Sacramento International Airport officials are laying plans to expand Terminal A, saying the airport’s smaller terminal is outmoded and congested at the security checkpoint area upstairs.
The terminal was designed in the 1990s before the 9/11 terrorist attacks prompted a dramatic increase in security. A more recent four-year increase in passengers has turned the security area into a choke point during peak hours.
Two weeks ago, 93 people missed flights in the terminal one morning because they did not get through the checkpoint in time. Wait times briefly stretched to nearly 50 minutes.
Airport executive John Wheat said the expansion likely will involve knocking down one of the terminal walls to give the federal Transportation Security Administration the space to expand from five security lanes to seven.
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“We have to add onto the building – where the exit lane is now – to increase passenger through-put,” he said. He called it the kind of problem airports like to have.
The redesign also could include changes to the terminal’s escalator system, he said. Currently, the line sometimes backs up to the top of escalator, causing people to wait in another line at the bottom of the escalator.
Terminal A houses American, United and Delta airlines, and it handles 34 percent of the airport’s passenger load. Larger Terminal B, which opened in 2011 and houses Southwest, the airport’s main carrier, as well as Alaska, serves the bulk of fliers.
Wheat said the airport hopes to have Terminal A expansion plans finalized in time to hire a contractor by April, with a construction finish date in 2019. He declined to estimate the potential cost of the Terminal A project, saying it is still conceptual.
Meantime, the airport and its passengers this week face what likely will be the busiest Thanksgiving in airport history, with 12 percent more travelers this month than in November of last year, and heavier flight loads as well in December and the New Year.
“This will be a record year for us,” Wheat said.
Officials have issued a series of warnings, asking passengers to arrive two hours before their flight departure times, and to check the airport’s real-time, online parking app to see which parking lots are full and which are still open. The economy lot is expected to close first, and other parking lots may fill as well.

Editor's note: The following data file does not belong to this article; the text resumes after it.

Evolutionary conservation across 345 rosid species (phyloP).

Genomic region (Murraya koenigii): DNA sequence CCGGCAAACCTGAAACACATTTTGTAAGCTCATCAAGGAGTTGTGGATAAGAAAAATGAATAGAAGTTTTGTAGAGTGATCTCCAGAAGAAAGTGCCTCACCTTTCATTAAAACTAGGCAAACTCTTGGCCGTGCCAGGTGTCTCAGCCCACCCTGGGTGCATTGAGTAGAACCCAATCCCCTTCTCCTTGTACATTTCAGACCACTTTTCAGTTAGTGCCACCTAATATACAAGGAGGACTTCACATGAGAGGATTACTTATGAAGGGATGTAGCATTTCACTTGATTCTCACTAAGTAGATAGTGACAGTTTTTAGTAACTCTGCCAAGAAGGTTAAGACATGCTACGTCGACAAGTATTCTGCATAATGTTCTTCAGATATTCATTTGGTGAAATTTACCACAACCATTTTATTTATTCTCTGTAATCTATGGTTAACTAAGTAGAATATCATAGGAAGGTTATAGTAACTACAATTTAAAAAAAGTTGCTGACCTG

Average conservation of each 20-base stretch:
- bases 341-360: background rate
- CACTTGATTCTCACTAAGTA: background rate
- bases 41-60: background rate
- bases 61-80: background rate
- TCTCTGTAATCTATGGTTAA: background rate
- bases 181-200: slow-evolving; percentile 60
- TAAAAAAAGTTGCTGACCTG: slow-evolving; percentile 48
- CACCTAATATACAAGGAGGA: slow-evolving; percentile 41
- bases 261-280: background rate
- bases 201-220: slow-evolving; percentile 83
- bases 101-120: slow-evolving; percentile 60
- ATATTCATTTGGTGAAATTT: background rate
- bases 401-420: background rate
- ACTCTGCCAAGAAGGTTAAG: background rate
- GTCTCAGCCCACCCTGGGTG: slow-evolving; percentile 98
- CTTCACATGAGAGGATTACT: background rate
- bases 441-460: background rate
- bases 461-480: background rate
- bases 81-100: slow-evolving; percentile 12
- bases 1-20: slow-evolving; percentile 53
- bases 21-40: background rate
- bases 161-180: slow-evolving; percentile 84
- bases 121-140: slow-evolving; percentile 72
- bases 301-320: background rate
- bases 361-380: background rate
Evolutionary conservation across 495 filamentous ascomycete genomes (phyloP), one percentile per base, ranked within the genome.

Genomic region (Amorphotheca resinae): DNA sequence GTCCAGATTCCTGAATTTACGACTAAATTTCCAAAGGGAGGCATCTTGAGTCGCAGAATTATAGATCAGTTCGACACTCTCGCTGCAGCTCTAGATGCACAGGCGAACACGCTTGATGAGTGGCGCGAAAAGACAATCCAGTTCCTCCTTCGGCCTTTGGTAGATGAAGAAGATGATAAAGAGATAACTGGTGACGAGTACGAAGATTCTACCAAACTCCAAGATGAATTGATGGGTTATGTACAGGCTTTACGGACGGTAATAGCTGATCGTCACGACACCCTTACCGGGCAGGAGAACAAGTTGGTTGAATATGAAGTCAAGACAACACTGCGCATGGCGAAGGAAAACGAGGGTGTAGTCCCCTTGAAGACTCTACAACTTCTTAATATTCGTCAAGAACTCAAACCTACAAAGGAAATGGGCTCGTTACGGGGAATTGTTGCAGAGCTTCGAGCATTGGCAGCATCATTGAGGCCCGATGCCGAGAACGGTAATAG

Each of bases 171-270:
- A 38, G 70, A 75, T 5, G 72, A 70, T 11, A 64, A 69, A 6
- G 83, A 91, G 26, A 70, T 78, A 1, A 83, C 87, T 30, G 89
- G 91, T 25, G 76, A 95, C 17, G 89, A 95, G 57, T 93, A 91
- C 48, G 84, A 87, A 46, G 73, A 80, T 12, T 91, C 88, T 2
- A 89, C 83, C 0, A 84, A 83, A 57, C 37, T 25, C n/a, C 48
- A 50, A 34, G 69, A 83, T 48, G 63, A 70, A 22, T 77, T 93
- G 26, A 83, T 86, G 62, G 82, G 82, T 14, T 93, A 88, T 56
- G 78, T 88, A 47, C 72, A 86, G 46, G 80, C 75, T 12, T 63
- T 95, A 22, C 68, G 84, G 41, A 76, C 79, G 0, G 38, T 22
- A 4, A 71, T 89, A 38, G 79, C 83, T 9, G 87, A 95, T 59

The airport will station customer service workers in Terminal A to guide people to the proper lines, Wheat said, including making sure people who have TSA Precheck status get in that line instead of waiting in the longer general passenger line.
Federal and local officials say they have made small changes to lower wait times in the last week. Federal TSA security chief Sid Hanna said his team has begun opening their security lines early, at 3:30 a.m. in Terminal A, in an effort to get more passengers through before the peak crowds arrive, typically between 5 and 6:30 a.m.
“That is helping,” he said. “We went through last weekend without the extreme volume” that had been occurring in recent months.
Hanna and airport chief Wheat said they are talking about other interim measures to speed Terminal A lines, including the possibility of squeezing in a temporary sixth lane.
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The biggest crunch time this week will be on Wednesday, the day before Thanksgiving, and on the Sunday after Thanksgiving, two of the heaviest air travel days of the year.
The TSA has published a smartphone app called MyTSA that reports current wait times and whether the airport is dealing with flight delays. The app allows travelers to report checkpoint wait times at airports. A Sacramento Bee check of the app on Friday afternoon, however, found no travelers reporting wait times at the Sacramento airport.